Well, the play got on. It would open on Broadway on the second night of Passover. I was accosted by a gossip columnist on the street afterwards in absolute fury, and he said, "How can you use language like that on the stage on the second night of Passover?" The critics agreed with him. The play closed the following Saturday. And I was proven right. But it didn't seem to matter. When the New York Times asked me how I felt about the flop of my first play I said, "I'm just gonna keep bringing it back until you guys get it right." Well, the play came back, first in 1969, in a very successful off-Broadway run, and it is now (1987) about to be revived, it's opening again in New York next week for the first showing in 18 years, and it's a wonderful production.
As I said, theater was not something I had intended to get into, and I might have been blessed not to get into it because, having become an addict, I seem to be an addict without an audience. There's something strange that's happened to the theater audience in the twenty or twenty-five years since I've been writing plays, and that is that the sense of a unified audience, of speaking to a constituency, has disappeared, and audiences have become so splintered, so fragmented, that there's no sense of need anymore. When I was writing Little Murders, I thought, "This has to be heard. This has to be seen. I have something important to say." And there was some knowledge of an audience being there who could receive this message.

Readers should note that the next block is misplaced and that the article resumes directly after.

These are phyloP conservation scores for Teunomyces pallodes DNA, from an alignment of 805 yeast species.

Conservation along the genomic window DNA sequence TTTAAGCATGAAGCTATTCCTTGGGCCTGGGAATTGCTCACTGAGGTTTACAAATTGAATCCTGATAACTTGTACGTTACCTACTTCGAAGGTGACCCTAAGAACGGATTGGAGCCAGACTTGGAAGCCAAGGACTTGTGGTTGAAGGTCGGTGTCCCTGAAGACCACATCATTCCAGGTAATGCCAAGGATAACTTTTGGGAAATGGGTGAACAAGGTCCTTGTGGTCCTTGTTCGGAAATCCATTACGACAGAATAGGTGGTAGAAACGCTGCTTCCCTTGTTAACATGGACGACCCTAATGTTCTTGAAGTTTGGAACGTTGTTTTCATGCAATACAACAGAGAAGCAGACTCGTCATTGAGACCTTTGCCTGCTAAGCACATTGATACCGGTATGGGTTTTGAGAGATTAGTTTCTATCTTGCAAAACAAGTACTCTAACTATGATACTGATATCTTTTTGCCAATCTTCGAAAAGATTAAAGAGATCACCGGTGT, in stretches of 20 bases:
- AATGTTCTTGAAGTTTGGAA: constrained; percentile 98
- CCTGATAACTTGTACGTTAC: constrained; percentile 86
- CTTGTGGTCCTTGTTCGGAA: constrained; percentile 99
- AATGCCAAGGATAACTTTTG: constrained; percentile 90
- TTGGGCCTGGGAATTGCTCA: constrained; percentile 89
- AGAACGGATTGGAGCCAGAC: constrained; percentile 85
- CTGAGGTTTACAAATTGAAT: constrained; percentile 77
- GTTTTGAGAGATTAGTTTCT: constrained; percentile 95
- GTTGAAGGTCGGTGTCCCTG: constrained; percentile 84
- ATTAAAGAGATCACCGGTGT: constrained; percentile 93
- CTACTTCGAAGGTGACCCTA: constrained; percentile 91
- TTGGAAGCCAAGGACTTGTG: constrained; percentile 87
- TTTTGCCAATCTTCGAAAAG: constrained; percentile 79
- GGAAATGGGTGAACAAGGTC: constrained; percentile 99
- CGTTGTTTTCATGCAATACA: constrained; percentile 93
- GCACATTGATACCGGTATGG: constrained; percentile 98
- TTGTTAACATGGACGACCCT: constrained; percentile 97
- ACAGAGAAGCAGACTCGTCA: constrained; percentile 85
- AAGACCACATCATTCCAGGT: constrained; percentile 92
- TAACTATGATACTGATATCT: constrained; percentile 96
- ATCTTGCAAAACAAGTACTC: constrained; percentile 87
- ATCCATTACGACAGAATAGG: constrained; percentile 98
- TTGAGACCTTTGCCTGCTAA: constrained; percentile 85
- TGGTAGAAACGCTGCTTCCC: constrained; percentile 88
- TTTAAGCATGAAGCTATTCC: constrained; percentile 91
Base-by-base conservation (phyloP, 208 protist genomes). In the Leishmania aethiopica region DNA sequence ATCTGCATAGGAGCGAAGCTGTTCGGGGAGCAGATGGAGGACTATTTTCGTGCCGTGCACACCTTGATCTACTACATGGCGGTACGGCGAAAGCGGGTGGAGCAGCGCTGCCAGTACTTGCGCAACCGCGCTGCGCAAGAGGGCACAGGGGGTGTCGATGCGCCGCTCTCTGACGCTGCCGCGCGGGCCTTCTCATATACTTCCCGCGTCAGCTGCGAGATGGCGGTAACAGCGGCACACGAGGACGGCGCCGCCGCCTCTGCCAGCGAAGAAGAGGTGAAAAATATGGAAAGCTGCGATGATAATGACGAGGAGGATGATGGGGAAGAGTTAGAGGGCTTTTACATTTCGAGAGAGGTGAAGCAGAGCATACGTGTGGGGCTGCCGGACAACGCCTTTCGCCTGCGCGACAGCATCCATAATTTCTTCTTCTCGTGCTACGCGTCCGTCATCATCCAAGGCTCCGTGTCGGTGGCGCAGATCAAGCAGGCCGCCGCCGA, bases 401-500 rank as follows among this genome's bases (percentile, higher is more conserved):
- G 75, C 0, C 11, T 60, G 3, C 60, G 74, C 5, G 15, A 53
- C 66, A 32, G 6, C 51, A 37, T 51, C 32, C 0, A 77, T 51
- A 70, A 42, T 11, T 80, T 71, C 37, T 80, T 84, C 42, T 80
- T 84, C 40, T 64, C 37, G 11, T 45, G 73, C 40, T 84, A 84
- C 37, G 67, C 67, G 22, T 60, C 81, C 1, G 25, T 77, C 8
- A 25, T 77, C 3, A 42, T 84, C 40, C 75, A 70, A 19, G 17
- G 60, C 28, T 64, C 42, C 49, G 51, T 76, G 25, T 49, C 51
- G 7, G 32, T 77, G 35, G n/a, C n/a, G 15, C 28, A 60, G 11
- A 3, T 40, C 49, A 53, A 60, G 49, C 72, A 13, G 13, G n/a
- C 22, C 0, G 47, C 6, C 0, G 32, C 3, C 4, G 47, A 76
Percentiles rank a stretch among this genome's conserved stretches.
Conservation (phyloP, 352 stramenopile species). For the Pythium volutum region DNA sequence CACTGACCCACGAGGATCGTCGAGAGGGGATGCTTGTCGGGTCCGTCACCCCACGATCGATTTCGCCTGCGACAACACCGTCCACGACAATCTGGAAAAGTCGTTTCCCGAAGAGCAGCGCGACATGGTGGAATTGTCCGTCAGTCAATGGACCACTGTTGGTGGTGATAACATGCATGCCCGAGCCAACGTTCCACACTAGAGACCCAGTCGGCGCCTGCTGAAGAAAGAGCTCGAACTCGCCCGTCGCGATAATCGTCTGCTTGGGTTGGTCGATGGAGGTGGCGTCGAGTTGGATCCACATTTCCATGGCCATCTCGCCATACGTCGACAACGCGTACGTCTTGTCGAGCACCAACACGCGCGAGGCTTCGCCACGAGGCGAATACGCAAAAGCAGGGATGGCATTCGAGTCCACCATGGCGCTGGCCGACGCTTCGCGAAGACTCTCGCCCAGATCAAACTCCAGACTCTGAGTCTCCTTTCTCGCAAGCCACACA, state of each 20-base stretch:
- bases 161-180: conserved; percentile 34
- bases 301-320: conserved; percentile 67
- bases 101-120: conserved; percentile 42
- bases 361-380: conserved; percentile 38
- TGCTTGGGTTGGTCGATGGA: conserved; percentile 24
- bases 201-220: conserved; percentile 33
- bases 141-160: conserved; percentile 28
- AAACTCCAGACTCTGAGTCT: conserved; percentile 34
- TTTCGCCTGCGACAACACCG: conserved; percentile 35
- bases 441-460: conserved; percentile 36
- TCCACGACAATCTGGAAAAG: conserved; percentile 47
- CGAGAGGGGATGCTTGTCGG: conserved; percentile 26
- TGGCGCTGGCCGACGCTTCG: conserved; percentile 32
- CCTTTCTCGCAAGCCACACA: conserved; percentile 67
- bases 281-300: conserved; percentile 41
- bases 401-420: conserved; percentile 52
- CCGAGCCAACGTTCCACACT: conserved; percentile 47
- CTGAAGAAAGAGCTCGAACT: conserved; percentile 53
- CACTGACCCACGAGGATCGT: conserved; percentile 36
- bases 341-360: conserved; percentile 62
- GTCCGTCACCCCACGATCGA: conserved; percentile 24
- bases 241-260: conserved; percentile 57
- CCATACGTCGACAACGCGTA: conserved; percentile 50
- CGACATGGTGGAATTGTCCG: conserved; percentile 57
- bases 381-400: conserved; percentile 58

Now, when I think I have something important to say, I can't figure out who'd want to hear it. And often there's a sense of discouragement about getting into it at all, and I will proceed, but with a willful suspension of reality, knowing that this will probably disappear because the people aren't there to receive it. And so it makes doing this work harder. There was never money in theater, never much for the sort of things I write, and now it's harder because there's less of an audience. And I find that, oddly enough, over the years, my first form, the cartoon, which decreased in importance as I wrote first for theater and then for films, has taken on greater importance to me. And the audience there seems to be stronger and better than it has been in years.
Screenwriting is almost always a thankless form because however good a script one writes, you are the creature of the studios and the director. Unlike the theater, where the writer owns the play, in films it's the studio that owns the screenplay. And I'm sure it will not happen, but it would be quite possible for William Kennedy to be fired off Ironweed if they decide they don't want it to go in his direction. And he can say nothing about it. That's the way it works. They give you a lot of money and they give you no rights, as opposed to the theater, which gives you no money and all the rights. And what American writers tend to do, because they have little choice, is to go back and forth between these forms making a living out of films and doing their serious work in either fiction or theater. Occasionally, a movie will come together and be absolutely wonderful and that's rare, but mainly what screenwriting is about is the director wanting a bunch of lines to take his character from the burning car wreck into the helicopter, and have the characters say one or two things to each other before the next crisis.
After the presentation, a reading from the play, "Elliot Loves," and a discussion of individual drawings and cartoons, Feiffer answered questions from members of the audience.
Q: What do you read to stay informed in order to write your cartoons?